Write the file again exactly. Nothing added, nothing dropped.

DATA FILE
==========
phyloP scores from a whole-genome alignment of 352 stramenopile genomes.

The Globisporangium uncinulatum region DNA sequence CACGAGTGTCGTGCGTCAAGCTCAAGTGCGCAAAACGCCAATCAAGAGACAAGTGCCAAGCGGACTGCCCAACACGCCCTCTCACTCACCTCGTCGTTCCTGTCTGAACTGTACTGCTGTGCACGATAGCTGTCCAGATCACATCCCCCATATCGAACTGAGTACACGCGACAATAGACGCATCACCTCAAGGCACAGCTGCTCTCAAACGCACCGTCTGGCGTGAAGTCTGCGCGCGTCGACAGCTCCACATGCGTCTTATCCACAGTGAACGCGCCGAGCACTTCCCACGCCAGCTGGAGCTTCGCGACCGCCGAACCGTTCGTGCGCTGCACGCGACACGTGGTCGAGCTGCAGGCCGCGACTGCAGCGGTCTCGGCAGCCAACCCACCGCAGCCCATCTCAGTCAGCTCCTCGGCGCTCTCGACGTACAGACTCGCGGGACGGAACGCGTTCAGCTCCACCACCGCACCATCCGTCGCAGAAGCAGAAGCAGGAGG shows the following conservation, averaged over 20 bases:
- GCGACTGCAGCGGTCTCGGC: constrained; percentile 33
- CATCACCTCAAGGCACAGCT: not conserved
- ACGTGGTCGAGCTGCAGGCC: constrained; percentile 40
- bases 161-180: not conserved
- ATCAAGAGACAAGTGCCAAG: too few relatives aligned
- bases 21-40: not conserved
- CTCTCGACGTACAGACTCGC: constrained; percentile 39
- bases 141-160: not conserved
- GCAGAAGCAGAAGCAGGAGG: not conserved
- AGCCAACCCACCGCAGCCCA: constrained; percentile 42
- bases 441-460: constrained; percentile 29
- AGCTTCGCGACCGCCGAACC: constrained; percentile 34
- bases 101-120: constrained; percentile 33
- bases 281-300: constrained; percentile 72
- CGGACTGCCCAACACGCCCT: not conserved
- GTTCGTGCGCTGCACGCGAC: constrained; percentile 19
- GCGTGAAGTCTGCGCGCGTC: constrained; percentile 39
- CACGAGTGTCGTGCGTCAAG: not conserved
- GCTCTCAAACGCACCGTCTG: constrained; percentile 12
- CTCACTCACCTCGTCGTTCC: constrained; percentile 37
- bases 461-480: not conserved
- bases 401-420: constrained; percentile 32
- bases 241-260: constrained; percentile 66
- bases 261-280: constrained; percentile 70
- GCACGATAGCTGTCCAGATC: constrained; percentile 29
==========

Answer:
phyloP scores from a whole-genome alignment of 352 stramenopile genomes.

The Globisporangium uncinulatum region DNA sequence CACGAGTGTCGTGCGTCAAGCTCAAGTGCGCAAAACGCCAATCAAGAGACAAGTGCCAAGCGGACTGCCCAACACGCCCTCTCACTCACCTCGTCGTTCCTGTCTGAACTGTACTGCTGTGCACGATAGCTGTCCAGATCACATCCCCCATATCGAACTGAGTACACGCGACAATAGACGCATCACCTCAAGGCACAGCTGCTCTCAAACGCACCGTCTGGCGTGAAGTCTGCGCGCGTCGACAGCTCCACATGCGTCTTATCCACAGTGAACGCGCCGAGCACTTCCCACGCCAGCTGGAGCTTCGCGACCGCCGAACCGTTCGTGCGCTGCACGCGACACGTGGTCGAGCTGCAGGCCGCGACTGCAGCGGTCTCGGCAGCCAACCCACCGCAGCCCATCTCAGTCAGCTCCTCGGCGCTCTCGACGTACAGACTCGCGGGACGGAACGCGTTCAGCTCCACCACCGCACCATCCGTCGCAGAAGCAGAAGCAGGAGG shows the following conservation, averaged over 20 bases:
- GCGACTGCAGCGGTCTCGGC: constrained; percentile 33
- CATCACCTCAAGGCACAGCT: not conserved
- ACGTGGTCGAGCTGCAGGCC: constrained; percentile 40
- bases 161-180: not conserved
- ATCAAGAGACAAGTGCCAAG: too few relatives aligned
- bases 21-40: not conserved
- CTCTCGACGTACAGACTCGC: constrained; percentile 39
- bases 141-160: not conserved
- GCAGAAGCAGAAGCAGGAGG: not conserved
- AGCCAACCCACCGCAGCCCA: constrained; percentile 42
- bases 441-460: constrained; percentile 29
- AGCTTCGCGACCGCCGAACC: constrained; percentile 34
- bases 101-120: constrained; percentile 33
- bases 281-300: constrained; percentile 72
- CGGACTGCCCAACACGCCCT: not conserved
- GTTCGTGCGCTGCACGCGAC: constrained; percentile 19
- GCGTGAAGTCTGCGCGCGTC: constrained; percentile 39
- CACGAGTGTCGTGCGTCAAG: not conserved
- GCTCTCAAACGCACCGTCTG: constrained; percentile 12
- CTCACTCACCTCGTCGTTCC: constrained; percentile 37
- bases 461-480: not conserved
- bases 401-420: constrained; percentile 32
- bases 241-260: constrained; percentile 66
- bases 261-280: constrained; percentile 70
- GCACGATAGCTGTCCAGATC: constrained; percentile 29